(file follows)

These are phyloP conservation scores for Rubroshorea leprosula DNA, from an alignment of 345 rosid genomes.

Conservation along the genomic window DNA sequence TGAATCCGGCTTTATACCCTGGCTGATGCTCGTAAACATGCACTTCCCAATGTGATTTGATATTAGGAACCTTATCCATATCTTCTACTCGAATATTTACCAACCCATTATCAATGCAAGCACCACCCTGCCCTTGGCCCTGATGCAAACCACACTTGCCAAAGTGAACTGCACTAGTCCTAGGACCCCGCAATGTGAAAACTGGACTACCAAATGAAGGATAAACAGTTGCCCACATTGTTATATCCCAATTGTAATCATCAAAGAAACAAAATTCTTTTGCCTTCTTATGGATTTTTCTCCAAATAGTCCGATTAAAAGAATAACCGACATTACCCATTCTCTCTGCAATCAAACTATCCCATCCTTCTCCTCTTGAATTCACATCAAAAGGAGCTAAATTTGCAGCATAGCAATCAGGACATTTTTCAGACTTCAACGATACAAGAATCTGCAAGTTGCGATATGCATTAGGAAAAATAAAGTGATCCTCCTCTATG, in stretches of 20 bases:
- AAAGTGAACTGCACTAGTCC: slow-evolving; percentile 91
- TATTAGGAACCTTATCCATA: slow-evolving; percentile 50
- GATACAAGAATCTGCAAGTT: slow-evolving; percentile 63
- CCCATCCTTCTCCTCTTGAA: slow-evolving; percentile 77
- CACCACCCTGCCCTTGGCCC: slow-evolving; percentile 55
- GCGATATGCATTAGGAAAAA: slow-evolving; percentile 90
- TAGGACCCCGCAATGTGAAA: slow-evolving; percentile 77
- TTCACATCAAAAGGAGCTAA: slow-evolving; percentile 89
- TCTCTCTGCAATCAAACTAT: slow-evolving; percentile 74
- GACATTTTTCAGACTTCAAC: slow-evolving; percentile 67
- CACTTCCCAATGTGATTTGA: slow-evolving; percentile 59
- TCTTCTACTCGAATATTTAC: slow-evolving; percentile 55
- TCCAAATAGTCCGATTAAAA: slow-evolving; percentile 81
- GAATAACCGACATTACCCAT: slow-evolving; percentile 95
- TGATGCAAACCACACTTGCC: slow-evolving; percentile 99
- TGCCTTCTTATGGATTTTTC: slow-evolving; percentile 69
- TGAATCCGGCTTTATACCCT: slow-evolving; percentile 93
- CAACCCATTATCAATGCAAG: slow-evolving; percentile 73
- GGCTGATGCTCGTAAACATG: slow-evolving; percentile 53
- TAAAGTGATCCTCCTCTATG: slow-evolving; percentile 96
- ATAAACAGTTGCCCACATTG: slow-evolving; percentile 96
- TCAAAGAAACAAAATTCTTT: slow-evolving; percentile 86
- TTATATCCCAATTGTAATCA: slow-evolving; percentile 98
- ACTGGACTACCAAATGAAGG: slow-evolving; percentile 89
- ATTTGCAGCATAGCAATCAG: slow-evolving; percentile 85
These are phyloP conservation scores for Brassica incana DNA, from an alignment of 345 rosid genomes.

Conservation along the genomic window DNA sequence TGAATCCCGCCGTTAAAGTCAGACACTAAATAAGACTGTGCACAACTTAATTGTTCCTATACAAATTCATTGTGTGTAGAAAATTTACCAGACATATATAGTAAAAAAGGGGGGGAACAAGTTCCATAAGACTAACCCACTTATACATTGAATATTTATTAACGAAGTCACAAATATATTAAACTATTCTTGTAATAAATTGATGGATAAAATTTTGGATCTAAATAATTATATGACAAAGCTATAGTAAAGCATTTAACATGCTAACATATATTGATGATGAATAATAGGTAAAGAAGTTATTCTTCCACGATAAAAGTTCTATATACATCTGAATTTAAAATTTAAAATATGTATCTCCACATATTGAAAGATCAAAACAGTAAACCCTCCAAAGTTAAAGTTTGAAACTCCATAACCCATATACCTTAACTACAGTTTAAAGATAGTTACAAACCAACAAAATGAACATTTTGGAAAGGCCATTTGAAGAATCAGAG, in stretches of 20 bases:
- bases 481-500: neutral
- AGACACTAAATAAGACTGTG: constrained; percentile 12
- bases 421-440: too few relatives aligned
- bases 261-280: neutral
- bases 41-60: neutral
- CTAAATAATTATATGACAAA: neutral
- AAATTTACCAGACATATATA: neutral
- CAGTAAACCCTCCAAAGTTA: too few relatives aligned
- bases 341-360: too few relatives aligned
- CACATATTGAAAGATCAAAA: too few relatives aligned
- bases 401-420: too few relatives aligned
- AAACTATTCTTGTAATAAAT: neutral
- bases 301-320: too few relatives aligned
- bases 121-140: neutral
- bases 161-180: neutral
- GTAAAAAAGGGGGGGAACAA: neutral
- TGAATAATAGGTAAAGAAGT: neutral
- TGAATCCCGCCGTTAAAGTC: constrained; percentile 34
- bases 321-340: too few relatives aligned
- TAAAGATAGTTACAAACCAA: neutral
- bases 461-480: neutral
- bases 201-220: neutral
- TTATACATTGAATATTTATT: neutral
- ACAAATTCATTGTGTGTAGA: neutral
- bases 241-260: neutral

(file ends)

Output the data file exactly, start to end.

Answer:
These are phyloP conservation scores for Rubroshorea leprosula DNA, from an alignment of 345 rosid genomes.

Conservation along the genomic window DNA sequence TGAATCCGGCTTTATACCCTGGCTGATGCTCGTAAACATGCACTTCCCAATGTGATTTGATATTAGGAACCTTATCCATATCTTCTACTCGAATATTTACCAACCCATTATCAATGCAAGCACCACCCTGCCCTTGGCCCTGATGCAAACCACACTTGCCAAAGTGAACTGCACTAGTCCTAGGACCCCGCAATGTGAAAACTGGACTACCAAATGAAGGATAAACAGTTGCCCACATTGTTATATCCCAATTGTAATCATCAAAGAAACAAAATTCTTTTGCCTTCTTATGGATTTTTCTCCAAATAGTCCGATTAAAAGAATAACCGACATTACCCATTCTCTCTGCAATCAAACTATCCCATCCTTCTCCTCTTGAATTCACATCAAAAGGAGCTAAATTTGCAGCATAGCAATCAGGACATTTTTCAGACTTCAACGATACAAGAATCTGCAAGTTGCGATATGCATTAGGAAAAATAAAGTGATCCTCCTCTATG, in stretches of 20 bases:
- AAAGTGAACTGCACTAGTCC: slow-evolving; percentile 91
- TATTAGGAACCTTATCCATA: slow-evolving; percentile 50
- GATACAAGAATCTGCAAGTT: slow-evolving; percentile 63
- CCCATCCTTCTCCTCTTGAA: slow-evolving; percentile 77
- CACCACCCTGCCCTTGGCCC: slow-evolving; percentile 55
- GCGATATGCATTAGGAAAAA: slow-evolving; percentile 90
- TAGGACCCCGCAATGTGAAA: slow-evolving; percentile 77
- TTCACATCAAAAGGAGCTAA: slow-evolving; percentile 89
- TCTCTCTGCAATCAAACTAT: slow-evolving; percentile 74
- GACATTTTTCAGACTTCAAC: slow-evolving; percentile 67
- CACTTCCCAATGTGATTTGA: slow-evolving; percentile 59
- TCTTCTACTCGAATATTTAC: slow-evolving; percentile 55
- TCCAAATAGTCCGATTAAAA: slow-evolving; percentile 81
- GAATAACCGACATTACCCAT: slow-evolving; percentile 95
- TGATGCAAACCACACTTGCC: slow-evolving; percentile 99
- TGCCTTCTTATGGATTTTTC: slow-evolving; percentile 69
- TGAATCCGGCTTTATACCCT: slow-evolving; percentile 93
- CAACCCATTATCAATGCAAG: slow-evolving; percentile 73
- GGCTGATGCTCGTAAACATG: slow-evolving; percentile 53
- TAAAGTGATCCTCCTCTATG: slow-evolving; percentile 96
- ATAAACAGTTGCCCACATTG: slow-evolving; percentile 96
- TCAAAGAAACAAAATTCTTT: slow-evolving; percentile 86
- TTATATCCCAATTGTAATCA: slow-evolving; percentile 98
- ACTGGACTACCAAATGAAGG: slow-evolving; percentile 89
- ATTTGCAGCATAGCAATCAG: slow-evolving; percentile 85
These are phyloP conservation scores for Brassica incana DNA, from an alignment of 345 rosid genomes.

Conservation along the genomic window DNA sequence TGAATCCCGCCGTTAAAGTCAGACACTAAATAAGACTGTGCACAACTTAATTGTTCCTATACAAATTCATTGTGTGTAGAAAATTTACCAGACATATATAGTAAAAAAGGGGGGGAACAAGTTCCATAAGACTAACCCACTTATACATTGAATATTTATTAACGAAGTCACAAATATATTAAACTATTCTTGTAATAAATTGATGGATAAAATTTTGGATCTAAATAATTATATGACAAAGCTATAGTAAAGCATTTAACATGCTAACATATATTGATGATGAATAATAGGTAAAGAAGTTATTCTTCCACGATAAAAGTTCTATATACATCTGAATTTAAAATTTAAAATATGTATCTCCACATATTGAAAGATCAAAACAGTAAACCCTCCAAAGTTAAAGTTTGAAACTCCATAACCCATATACCTTAACTACAGTTTAAAGATAGTTACAAACCAACAAAATGAACATTTTGGAAAGGCCATTTGAAGAATCAGAG, in stretches of 20 bases:
- bases 481-500: neutral
- AGACACTAAATAAGACTGTG: constrained; percentile 12
- bases 421-440: too few relatives aligned
- bases 261-280: neutral
- bases 41-60: neutral
- CTAAATAATTATATGACAAA: neutral
- AAATTTACCAGACATATATA: neutral
- CAGTAAACCCTCCAAAGTTA: too few relatives aligned
- bases 341-360: too few relatives aligned
- CACATATTGAAAGATCAAAA: too few relatives aligned
- bases 401-420: too few relatives aligned
- AAACTATTCTTGTAATAAAT: neutral
- bases 301-320: too few relatives aligned
- bases 121-140: neutral
- bases 161-180: neutral
- GTAAAAAAGGGGGGGAACAA: neutral
- TGAATAATAGGTAAAGAAGT: neutral
- TGAATCCCGCCGTTAAAGTC: constrained; percentile 34
- bases 321-340: too few relatives aligned
- TAAAGATAGTTACAAACCAA: neutral
- bases 461-480: neutral
- bases 201-220: neutral
- TTATACATTGAATATTTATT: neutral
- ACAAATTCATTGTGTGTAGA: neutral
- bases 241-260: neutral